Saturday, February 13, 2010

Arrival in Cap Hatien - February 12, 2010

BY, Samuel Usem, CTI Volunteer, Haiti

For a while now I have thought of myself as somewhat of a seasoned traveler. Coming to expect that through the doors of each new international terminal the shock of the reality in front of me will be become less and less astounding. At some point in my life I began to see poverty through this lens as well. I have been asked for ‘one dollar’ by men without limbs, children without clothes and mothers with babes in their arms but each time they were alone. For some reason it seemed understandable in a way that an individual could be poor. Today however my conscience did not have this luxury.

It began with a multitude of young men who all jump at the chance to push your baggage through the door, young women who shove each other out of the way to graciously open the door for you and children that clamor over one another offering to pull your bags. I refuse each one, knowing I can’t possibly hand out charity to all whom expect it for such deeds, and try my best to hang onto my bags. I make it within 5 feet of the car but soon the mass of hands overwhelms me and they begin to pick up my bags to put them the truck with the hope that I will give them money not because I said I will but because now all they have is hope. Behind the throng of able bodied locals are those that do not have the energy to push and shove. They stare forward with glossy eyes that seem to wonder; if begging is too hard then what is left in a country that seems to offer little more at the moment. This is the poverty that immediately slaps you in the face as quickly as your eyes can take it in; forcing you to confront the reality of a humanity that includes this.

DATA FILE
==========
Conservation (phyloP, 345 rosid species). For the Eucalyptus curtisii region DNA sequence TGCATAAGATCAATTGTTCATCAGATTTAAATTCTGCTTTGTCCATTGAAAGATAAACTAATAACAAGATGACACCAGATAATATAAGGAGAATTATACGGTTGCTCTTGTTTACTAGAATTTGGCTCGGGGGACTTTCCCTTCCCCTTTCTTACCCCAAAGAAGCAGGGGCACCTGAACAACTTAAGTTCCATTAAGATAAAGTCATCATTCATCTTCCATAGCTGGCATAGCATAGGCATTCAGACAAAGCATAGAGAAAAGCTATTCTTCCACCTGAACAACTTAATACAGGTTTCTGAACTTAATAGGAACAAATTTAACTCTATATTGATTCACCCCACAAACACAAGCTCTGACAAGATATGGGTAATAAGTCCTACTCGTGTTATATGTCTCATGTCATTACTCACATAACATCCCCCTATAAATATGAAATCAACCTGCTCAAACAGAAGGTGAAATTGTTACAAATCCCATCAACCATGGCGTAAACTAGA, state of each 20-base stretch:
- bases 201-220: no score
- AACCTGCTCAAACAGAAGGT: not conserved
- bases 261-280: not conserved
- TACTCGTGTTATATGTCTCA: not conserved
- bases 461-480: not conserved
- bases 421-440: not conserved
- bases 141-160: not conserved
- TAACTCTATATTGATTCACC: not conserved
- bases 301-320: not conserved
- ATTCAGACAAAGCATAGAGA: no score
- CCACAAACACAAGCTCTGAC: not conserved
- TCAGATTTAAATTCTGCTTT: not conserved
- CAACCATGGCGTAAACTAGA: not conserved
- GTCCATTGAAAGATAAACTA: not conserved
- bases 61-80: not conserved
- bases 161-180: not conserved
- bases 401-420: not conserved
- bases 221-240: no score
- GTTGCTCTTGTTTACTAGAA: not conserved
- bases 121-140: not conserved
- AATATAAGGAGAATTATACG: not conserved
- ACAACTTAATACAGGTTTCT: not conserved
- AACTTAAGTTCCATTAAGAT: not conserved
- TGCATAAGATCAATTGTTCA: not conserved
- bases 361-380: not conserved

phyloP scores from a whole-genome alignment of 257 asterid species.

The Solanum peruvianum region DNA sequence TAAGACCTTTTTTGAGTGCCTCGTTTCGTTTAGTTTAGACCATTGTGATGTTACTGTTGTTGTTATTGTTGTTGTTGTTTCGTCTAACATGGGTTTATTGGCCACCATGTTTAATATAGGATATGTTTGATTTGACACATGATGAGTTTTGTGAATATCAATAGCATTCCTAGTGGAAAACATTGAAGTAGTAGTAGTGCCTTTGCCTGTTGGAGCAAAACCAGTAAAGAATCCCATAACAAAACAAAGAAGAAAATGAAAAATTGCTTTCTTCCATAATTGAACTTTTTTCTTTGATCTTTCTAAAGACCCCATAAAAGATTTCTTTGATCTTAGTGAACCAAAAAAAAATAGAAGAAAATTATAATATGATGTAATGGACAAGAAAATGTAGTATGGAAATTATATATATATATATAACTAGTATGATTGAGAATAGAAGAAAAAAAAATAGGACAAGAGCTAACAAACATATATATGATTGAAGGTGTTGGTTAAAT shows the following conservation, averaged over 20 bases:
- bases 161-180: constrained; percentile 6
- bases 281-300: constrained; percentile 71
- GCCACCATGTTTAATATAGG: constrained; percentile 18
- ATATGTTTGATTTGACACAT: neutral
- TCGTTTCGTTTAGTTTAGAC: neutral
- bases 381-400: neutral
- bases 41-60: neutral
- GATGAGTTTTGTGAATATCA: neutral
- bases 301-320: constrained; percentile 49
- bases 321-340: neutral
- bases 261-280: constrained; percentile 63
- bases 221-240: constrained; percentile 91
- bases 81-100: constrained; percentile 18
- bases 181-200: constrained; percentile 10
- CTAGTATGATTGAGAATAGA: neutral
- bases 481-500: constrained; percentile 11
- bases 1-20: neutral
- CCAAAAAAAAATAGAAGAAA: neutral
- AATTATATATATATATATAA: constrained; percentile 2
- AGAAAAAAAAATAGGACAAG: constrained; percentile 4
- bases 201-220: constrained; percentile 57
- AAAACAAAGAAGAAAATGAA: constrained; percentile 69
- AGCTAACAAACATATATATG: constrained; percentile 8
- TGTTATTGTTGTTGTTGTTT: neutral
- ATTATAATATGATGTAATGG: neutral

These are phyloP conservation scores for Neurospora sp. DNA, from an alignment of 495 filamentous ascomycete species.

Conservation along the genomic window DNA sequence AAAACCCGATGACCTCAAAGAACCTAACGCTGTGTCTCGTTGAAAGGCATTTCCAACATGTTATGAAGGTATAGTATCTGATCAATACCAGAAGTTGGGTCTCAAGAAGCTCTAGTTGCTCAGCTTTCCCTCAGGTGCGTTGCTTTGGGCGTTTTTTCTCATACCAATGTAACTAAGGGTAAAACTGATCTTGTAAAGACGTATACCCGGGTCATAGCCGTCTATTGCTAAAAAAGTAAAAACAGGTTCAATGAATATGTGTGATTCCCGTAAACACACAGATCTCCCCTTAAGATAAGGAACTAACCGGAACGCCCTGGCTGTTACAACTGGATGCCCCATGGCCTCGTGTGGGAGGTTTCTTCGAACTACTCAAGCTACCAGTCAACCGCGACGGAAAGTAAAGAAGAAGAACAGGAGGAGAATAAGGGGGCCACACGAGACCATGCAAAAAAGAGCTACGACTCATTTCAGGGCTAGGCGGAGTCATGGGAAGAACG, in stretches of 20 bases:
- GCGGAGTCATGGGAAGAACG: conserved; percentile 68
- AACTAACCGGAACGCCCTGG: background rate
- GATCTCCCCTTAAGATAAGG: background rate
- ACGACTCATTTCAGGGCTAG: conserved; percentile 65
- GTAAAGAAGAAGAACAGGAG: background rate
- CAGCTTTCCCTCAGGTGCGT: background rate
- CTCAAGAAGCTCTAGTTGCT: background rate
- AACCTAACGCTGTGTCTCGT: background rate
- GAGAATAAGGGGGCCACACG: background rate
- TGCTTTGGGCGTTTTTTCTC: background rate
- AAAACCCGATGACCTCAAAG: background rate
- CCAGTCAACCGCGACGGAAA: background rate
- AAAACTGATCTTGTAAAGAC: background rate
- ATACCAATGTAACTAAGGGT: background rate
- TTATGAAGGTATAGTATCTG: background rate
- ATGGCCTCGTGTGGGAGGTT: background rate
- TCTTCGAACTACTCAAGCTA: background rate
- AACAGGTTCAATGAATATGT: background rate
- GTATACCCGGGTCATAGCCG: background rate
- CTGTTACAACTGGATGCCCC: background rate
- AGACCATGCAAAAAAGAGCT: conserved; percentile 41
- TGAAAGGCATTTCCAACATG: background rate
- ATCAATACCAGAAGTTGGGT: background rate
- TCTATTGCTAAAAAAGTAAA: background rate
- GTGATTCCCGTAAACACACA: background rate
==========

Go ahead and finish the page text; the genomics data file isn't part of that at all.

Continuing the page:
Only a couple of a hundred kilometers to the south, in Port Au Prince, is carnage that is beyond imaginable. The image of pancaked buildings with limbs stuck between the layers has been seared into all of our minds. We hear tales of bodies upon bodies that makes up a collection of faces with no names and cannot begin to imagine the reason for this horror. Yet we can take some solace in the fact that we did not create this earthquake. Earthquakes, tsunamis and the like occur on this tiny planet of ours by no fault of our own and we do our best to help in the immediacy after their occurrence. But Haiti’s other woes, those that existed before the quake, require us to recognize our shared humanity and our conscientiousness to aiding our fellow man.

I have to come to Haiti as a CTI volunteer to take partial responsibility of that fact. To help lay the groundwork of a future Haiti where its people do not have to look upon begging as a skill. This future can only be realized if we begin to understand that some aid must have an end goal. In Port au Prince there is a place for disaster relief and immediate medical and food aid, but here in the north it is important that we not forget that lasting sustainable aid is crucial to Haiti’s future. We cannot let the immediacy of this outpouring of aid go without shedding a light on the sustainable and lasting development that must happen if aid organizations are to ever leave this country.

Over the next two weeks I will work at building on existing relationships and creating new ones with those organization and individuals that share CTI’s vision of a world in which everyone has access to food and water, the basic building blocks of not only our economy but our humanity. The real work, as it always seems to, begins tomorrow.

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